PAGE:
President Donald Trump, above in the Oval Office in file photo. (Washington Post photo by Jabin Botsford)

In a pulpit critique of Donald Trump, congressman invokes Adolf Hitler

U.S. Rep. Hank Johnson urged vigilance against tyranny

U.S. Rep. Hank Johnson has never been a fan of President Donald Trump, but the Georgia Democrat significantly dialed up his criticism on Tuesday with a searing New Year’s Day speech that drew parallels between Trump’s rise and that of Adolf Hitler.

Johnson made his point from the pulpit at Friendship Baptist Church, during a celebration to mark the 156th anniversary of the implementation of the Emancipation Proclamation. He urged vigilance against tyranny.

“Americans, particularly black Americans, can’t afford to make that same mistake about the harm that could be done by a man named Hitler or a man named Trump,” Johnson said.

Both men, Johnson said, were charismatic public speakers, received hard-to-track donations from wealthy industrialists and stirred up their supporters at raucous rallies.

READ MORE: Trump denies he used vulgarity to describe Haiti, African countries

“Hitler was accepting of violence towards the achievement of political objectives,” Johnson said. “Trump encouraged violence against protesters at his rallies, and his messaging about Charlottesville —that there were bad people on both sides —sent a powerful message of approval to the far right racists in America.”

This is far from the first time that Nazi Germany has been used as a metaphor by a Georgia member of Congress. U.S. Sen. David Perdue, R-Ga., a fierce presidential ally, apologized last fall after being reprimanded for comparing opponents of U.S. Supreme Court nominee Brett Kavanaugh to the Brownshirts, the Nazi party’s paramilitary wing.

Johnson’s comments came two days before Thursday’s Democrats takeover of the U.S. House. The Georgia congressman will have a senior position on the chamber’s Judiciary Committee, the powerful panel anticipated to spearhead many investigations into the president.

The general rule in politics has been that he who is the first to bring Hitler into the dialogue loses. But after his Tuesday speech, Johnson defended his use of the historic example.

“I wanted to make the point that our democracy is under severe threat, that freedom is threatened, and that if we are not vigilant we can allow tyranny to set in,” he told one of your Insiders. “I made the point that this threat to democracy is a trend across the world, and we can’t let this happen in our country.”

Like us on Facebook and follow us on Twitter.

Just Posted

Conifex sawmill in Fort St.James to shut

Hampton Lumber will buy the Conifex sawmill in Fort St.James and its… Continue reading

Better internet top concern for RDBN residents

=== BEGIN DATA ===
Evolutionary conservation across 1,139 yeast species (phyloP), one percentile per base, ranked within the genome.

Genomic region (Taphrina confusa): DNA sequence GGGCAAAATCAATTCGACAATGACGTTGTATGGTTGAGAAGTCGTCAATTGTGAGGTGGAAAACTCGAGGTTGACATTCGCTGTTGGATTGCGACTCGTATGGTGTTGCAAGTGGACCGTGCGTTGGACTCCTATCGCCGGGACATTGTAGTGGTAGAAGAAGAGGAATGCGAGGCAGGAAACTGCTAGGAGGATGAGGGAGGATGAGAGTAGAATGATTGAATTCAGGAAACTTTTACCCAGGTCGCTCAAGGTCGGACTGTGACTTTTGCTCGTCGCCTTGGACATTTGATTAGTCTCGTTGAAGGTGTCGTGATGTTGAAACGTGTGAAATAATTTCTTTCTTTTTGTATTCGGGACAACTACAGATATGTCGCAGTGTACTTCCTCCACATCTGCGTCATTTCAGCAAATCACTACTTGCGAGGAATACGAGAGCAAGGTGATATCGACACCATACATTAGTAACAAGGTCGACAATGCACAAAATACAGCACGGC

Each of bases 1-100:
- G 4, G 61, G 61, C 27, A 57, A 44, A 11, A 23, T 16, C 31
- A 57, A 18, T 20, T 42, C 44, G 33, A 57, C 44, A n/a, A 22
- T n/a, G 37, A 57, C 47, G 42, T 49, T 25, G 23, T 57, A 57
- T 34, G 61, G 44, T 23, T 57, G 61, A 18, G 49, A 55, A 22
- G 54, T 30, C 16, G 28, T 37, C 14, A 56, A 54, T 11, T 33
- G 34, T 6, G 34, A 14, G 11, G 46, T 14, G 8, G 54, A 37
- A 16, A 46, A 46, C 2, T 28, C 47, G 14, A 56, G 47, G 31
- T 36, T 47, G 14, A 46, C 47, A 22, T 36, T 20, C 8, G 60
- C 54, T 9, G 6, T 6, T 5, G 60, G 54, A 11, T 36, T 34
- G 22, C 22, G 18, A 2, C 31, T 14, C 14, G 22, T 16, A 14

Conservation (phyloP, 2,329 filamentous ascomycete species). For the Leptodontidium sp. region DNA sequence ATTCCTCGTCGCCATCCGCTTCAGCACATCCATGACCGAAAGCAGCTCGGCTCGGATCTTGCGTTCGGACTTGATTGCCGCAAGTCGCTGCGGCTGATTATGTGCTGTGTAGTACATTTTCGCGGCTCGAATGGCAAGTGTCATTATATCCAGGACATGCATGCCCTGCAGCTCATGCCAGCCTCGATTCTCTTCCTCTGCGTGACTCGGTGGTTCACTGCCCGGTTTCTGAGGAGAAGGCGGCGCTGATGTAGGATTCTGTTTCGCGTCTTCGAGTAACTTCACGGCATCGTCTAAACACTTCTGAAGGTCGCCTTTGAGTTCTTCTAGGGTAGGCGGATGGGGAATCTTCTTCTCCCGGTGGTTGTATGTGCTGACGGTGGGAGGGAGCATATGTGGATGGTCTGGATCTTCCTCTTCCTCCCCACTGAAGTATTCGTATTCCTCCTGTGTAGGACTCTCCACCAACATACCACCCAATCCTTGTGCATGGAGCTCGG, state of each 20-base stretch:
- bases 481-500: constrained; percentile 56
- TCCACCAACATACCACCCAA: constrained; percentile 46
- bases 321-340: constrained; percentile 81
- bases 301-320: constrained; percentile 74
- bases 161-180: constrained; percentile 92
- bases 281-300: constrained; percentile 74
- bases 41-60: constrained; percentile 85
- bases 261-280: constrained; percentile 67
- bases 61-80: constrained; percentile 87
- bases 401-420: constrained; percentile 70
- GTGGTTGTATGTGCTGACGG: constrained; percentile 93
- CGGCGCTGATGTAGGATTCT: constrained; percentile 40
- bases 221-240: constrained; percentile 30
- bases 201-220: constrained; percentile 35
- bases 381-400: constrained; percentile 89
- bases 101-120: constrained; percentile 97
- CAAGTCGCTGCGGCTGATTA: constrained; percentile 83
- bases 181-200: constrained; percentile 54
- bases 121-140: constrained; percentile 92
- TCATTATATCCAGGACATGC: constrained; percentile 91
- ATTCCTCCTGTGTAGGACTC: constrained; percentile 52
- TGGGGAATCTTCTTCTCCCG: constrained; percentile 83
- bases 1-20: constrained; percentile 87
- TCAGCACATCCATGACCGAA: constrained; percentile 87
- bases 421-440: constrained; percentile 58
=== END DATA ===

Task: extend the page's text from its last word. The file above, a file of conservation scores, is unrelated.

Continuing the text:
The Regional District of Bulkley-Nechako (RDBN) should be addressing internet and cellular… Continue reading

Man sustains minor injuries after motorcycle crash

A motorcycle driver was taken to hospital with minor injuries after he… Continue reading

Burns Lake celebrates Aboriginal Day

Burns Lake kicked off Aboriginal Day on June 21 with a parade… Continue reading

B.C. oil tanker ban squeaks through final vote in Senate

Bill C-48 bars oil tankers from loading at ports on B.C’s north coast

VIDEO: Tributes flow on 10th anniversary of Michael Jackson’s death

Jackson received a fatal dose of the anesthetic propofol on June 25, 2009. He died at age 50

WATCH: Killer whale has the final catch in North Coast waters

Fishing duel sees salmon stolen by eager orca in Prince Rupert waters

40 cats, kittens surrendered in apparent animal hoarding at Vancouver home

Officers found the cats living among piles of garbage and feces, suffering from fleas

Vancouver Aquarium drops cetacean ban lawsuit in new lease agreement

Ocean Wise CEO Lasse Gustavsson called the updated lease an exciting new chapter for the aquarium

Thieves steal two $40K chairs featuring gold serpents from Vancouver furniture store

Chairs believed to be the only two of its kind in Canada, police said

Poll: Rising gas prices force B.C. residents rethink summer road trips

63 per cent of respondents reported gas prices are impacting their day-to-day finances

PHOTO: Moose cow and calf relax in Williams Lake flower garden

The homeowners got a surprise when they checked their most recent surveillance footage

Two in hospital after plane crashes in Okanagan Lake

RCMP say wheels left down caused landing plane to overturn on lake

The world’s Indigenous speakers gather in B.C.’s capital to revitalize languages

Organizers estimate about 1,000 delegates from 20 countries will be at the conference

Most Read